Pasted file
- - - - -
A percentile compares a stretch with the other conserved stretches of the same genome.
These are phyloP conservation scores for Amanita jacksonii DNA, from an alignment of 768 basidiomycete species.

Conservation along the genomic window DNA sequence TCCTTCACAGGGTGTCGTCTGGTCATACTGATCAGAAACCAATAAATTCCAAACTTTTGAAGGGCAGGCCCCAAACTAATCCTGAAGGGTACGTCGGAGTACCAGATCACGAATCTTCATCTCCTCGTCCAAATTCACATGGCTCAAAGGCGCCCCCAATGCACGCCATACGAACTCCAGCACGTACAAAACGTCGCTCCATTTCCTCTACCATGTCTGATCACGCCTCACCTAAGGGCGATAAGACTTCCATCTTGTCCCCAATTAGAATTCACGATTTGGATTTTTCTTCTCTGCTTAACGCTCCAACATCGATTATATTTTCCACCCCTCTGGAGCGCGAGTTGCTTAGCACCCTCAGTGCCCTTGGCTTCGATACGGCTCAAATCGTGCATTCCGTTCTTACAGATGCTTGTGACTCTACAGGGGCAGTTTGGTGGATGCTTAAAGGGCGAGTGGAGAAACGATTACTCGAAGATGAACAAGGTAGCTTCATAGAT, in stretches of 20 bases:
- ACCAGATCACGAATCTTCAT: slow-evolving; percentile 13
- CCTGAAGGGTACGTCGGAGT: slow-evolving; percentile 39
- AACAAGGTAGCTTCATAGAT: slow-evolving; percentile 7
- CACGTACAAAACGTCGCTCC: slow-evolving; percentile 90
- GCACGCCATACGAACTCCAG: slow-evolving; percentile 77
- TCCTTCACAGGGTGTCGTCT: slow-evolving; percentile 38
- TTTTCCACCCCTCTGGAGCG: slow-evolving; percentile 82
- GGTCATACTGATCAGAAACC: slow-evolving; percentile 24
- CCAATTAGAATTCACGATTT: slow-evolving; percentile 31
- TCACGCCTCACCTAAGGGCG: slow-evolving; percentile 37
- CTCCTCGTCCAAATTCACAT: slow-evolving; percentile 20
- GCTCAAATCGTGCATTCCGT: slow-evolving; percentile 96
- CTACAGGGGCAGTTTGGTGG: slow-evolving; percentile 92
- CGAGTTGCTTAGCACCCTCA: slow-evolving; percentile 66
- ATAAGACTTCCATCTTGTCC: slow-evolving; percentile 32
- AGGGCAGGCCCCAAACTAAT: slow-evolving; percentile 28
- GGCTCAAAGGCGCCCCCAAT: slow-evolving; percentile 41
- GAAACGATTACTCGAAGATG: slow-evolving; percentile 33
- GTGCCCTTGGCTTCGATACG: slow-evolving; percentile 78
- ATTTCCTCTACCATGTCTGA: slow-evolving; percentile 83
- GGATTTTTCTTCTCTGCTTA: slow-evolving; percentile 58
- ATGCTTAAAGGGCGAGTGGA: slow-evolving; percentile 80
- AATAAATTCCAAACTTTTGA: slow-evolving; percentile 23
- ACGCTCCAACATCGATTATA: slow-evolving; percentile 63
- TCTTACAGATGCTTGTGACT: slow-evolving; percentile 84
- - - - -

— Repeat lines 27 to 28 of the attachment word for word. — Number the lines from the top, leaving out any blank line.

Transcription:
- ACGCTCCAACATCGATTATA: slow-evolving; percentile 63
- TCTTACAGATGCTTGTGACT: slow-evolving; percentile 84